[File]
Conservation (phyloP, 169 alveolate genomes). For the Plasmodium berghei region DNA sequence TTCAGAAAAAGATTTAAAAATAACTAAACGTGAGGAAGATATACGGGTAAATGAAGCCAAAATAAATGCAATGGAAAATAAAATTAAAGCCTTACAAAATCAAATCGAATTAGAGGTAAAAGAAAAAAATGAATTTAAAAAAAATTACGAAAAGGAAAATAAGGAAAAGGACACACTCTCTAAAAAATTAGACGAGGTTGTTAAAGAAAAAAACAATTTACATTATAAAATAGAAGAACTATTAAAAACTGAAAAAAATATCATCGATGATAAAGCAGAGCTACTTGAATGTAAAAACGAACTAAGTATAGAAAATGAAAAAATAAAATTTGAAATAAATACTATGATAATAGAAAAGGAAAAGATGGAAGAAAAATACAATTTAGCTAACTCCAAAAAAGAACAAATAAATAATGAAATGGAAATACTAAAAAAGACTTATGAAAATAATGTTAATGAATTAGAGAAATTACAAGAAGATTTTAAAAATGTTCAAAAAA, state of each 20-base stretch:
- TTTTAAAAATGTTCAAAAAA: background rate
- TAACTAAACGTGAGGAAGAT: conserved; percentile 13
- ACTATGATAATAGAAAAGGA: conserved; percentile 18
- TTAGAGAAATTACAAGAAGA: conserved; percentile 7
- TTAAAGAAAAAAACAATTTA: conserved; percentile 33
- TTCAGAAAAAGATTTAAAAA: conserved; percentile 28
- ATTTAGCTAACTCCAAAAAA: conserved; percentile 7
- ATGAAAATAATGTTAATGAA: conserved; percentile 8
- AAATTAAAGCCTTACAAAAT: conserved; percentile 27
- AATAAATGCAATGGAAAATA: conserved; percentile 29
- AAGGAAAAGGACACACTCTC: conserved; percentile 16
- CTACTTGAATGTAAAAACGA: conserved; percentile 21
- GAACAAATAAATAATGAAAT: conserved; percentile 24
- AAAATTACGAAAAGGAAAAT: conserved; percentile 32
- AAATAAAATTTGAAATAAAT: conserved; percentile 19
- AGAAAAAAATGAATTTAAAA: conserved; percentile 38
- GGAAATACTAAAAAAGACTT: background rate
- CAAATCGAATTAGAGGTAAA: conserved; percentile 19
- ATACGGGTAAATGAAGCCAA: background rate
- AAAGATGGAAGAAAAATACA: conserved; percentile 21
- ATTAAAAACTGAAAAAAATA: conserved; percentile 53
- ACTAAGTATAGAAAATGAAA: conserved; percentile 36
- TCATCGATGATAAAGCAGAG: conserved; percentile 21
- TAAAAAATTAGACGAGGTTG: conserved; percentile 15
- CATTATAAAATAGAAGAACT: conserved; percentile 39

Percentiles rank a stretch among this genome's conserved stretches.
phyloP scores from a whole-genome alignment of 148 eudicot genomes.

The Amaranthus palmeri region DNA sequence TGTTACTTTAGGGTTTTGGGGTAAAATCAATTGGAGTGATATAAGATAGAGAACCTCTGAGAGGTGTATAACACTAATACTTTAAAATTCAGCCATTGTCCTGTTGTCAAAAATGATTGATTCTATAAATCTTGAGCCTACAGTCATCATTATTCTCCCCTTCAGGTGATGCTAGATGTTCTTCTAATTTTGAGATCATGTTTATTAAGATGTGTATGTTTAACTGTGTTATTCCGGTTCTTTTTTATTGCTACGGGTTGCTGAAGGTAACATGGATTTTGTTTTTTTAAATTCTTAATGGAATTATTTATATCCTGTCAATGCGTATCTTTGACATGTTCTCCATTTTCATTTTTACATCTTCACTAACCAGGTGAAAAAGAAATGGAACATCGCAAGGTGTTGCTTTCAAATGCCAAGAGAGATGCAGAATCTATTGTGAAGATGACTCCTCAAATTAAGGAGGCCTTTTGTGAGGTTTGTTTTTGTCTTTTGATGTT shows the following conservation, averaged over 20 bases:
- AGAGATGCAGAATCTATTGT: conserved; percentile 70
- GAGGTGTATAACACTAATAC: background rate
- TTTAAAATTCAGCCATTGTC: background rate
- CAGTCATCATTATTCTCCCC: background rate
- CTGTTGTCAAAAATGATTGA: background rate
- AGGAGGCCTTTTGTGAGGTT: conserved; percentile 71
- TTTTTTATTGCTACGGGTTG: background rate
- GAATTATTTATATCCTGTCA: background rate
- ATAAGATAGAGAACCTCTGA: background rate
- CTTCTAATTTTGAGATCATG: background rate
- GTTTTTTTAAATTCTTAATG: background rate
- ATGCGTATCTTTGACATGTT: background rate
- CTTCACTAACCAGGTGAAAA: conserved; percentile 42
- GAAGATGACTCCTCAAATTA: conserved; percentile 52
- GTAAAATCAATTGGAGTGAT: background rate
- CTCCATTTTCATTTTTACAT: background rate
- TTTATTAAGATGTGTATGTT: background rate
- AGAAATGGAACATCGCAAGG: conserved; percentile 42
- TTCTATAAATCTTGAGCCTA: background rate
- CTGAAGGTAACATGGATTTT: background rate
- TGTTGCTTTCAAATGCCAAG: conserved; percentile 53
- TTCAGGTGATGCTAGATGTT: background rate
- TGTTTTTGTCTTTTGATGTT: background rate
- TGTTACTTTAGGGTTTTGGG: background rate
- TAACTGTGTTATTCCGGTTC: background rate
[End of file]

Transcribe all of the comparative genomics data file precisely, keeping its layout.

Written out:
Conservation (phyloP, 169 alveolate genomes). For the Plasmodium berghei region DNA sequence TTCAGAAAAAGATTTAAAAATAACTAAACGTGAGGAAGATATACGGGTAAATGAAGCCAAAATAAATGCAATGGAAAATAAAATTAAAGCCTTACAAAATCAAATCGAATTAGAGGTAAAAGAAAAAAATGAATTTAAAAAAAATTACGAAAAGGAAAATAAGGAAAAGGACACACTCTCTAAAAAATTAGACGAGGTTGTTAAAGAAAAAAACAATTTACATTATAAAATAGAAGAACTATTAAAAACTGAAAAAAATATCATCGATGATAAAGCAGAGCTACTTGAATGTAAAAACGAACTAAGTATAGAAAATGAAAAAATAAAATTTGAAATAAATACTATGATAATAGAAAAGGAAAAGATGGAAGAAAAATACAATTTAGCTAACTCCAAAAAAGAACAAATAAATAATGAAATGGAAATACTAAAAAAGACTTATGAAAATAATGTTAATGAATTAGAGAAATTACAAGAAGATTTTAAAAATGTTCAAAAAA, state of each 20-base stretch:
- TTTTAAAAATGTTCAAAAAA: background rate
- TAACTAAACGTGAGGAAGAT: conserved; percentile 13
- ACTATGATAATAGAAAAGGA: conserved; percentile 18
- TTAGAGAAATTACAAGAAGA: conserved; percentile 7
- TTAAAGAAAAAAACAATTTA: conserved; percentile 33
- TTCAGAAAAAGATTTAAAAA: conserved; percentile 28
- ATTTAGCTAACTCCAAAAAA: conserved; percentile 7
- ATGAAAATAATGTTAATGAA: conserved; percentile 8
- AAATTAAAGCCTTACAAAAT: conserved; percentile 27
- AATAAATGCAATGGAAAATA: conserved; percentile 29
- AAGGAAAAGGACACACTCTC: conserved; percentile 16
- CTACTTGAATGTAAAAACGA: conserved; percentile 21
- GAACAAATAAATAATGAAAT: conserved; percentile 24
- AAAATTACGAAAAGGAAAAT: conserved; percentile 32
- AAATAAAATTTGAAATAAAT: conserved; percentile 19
- AGAAAAAAATGAATTTAAAA: conserved; percentile 38
- GGAAATACTAAAAAAGACTT: background rate
- CAAATCGAATTAGAGGTAAA: conserved; percentile 19
- ATACGGGTAAATGAAGCCAA: background rate
- AAAGATGGAAGAAAAATACA: conserved; percentile 21
- ATTAAAAACTGAAAAAAATA: conserved; percentile 53
- ACTAAGTATAGAAAATGAAA: conserved; percentile 36
- TCATCGATGATAAAGCAGAG: conserved; percentile 21
- TAAAAAATTAGACGAGGTTG: conserved; percentile 15
- CATTATAAAATAGAAGAACT: conserved; percentile 39

Percentiles rank a stretch among this genome's conserved stretches.
phyloP scores from a whole-genome alignment of 148 eudicot genomes.

The Amaranthus palmeri region DNA sequence TGTTACTTTAGGGTTTTGGGGTAAAATCAATTGGAGTGATATAAGATAGAGAACCTCTGAGAGGTGTATAACACTAATACTTTAAAATTCAGCCATTGTCCTGTTGTCAAAAATGATTGATTCTATAAATCTTGAGCCTACAGTCATCATTATTCTCCCCTTCAGGTGATGCTAGATGTTCTTCTAATTTTGAGATCATGTTTATTAAGATGTGTATGTTTAACTGTGTTATTCCGGTTCTTTTTTATTGCTACGGGTTGCTGAAGGTAACATGGATTTTGTTTTTTTAAATTCTTAATGGAATTATTTATATCCTGTCAATGCGTATCTTTGACATGTTCTCCATTTTCATTTTTACATCTTCACTAACCAGGTGAAAAAGAAATGGAACATCGCAAGGTGTTGCTTTCAAATGCCAAGAGAGATGCAGAATCTATTGTGAAGATGACTCCTCAAATTAAGGAGGCCTTTTGTGAGGTTTGTTTTTGTCTTTTGATGTT shows the following conservation, averaged over 20 bases:
- AGAGATGCAGAATCTATTGT: conserved; percentile 70
- GAGGTGTATAACACTAATAC: background rate
- TTTAAAATTCAGCCATTGTC: background rate
- CAGTCATCATTATTCTCCCC: background rate
- CTGTTGTCAAAAATGATTGA: background rate
- AGGAGGCCTTTTGTGAGGTT: conserved; percentile 71
- TTTTTTATTGCTACGGGTTG: background rate
- GAATTATTTATATCCTGTCA: background rate
- ATAAGATAGAGAACCTCTGA: background rate
- CTTCTAATTTTGAGATCATG: background rate
- GTTTTTTTAAATTCTTAATG: background rate
- ATGCGTATCTTTGACATGTT: background rate
- CTTCACTAACCAGGTGAAAA: conserved; percentile 42
- GAAGATGACTCCTCAAATTA: conserved; percentile 52
- GTAAAATCAATTGGAGTGAT: background rate
- CTCCATTTTCATTTTTACAT: background rate
- TTTATTAAGATGTGTATGTT: background rate
- AGAAATGGAACATCGCAAGG: conserved; percentile 42
- TTCTATAAATCTTGAGCCTA: background rate
- CTGAAGGTAACATGGATTTT: background rate
- TGTTGCTTTCAAATGCCAAG: conserved; percentile 53
- TTCAGGTGATGCTAGATGTT: background rate
- TGTTTTTGTCTTTTGATGTT: background rate
- TGTTACTTTAGGGTTTTGGG: background rate
- TAACTGTGTTATTCCGGTTC: background rate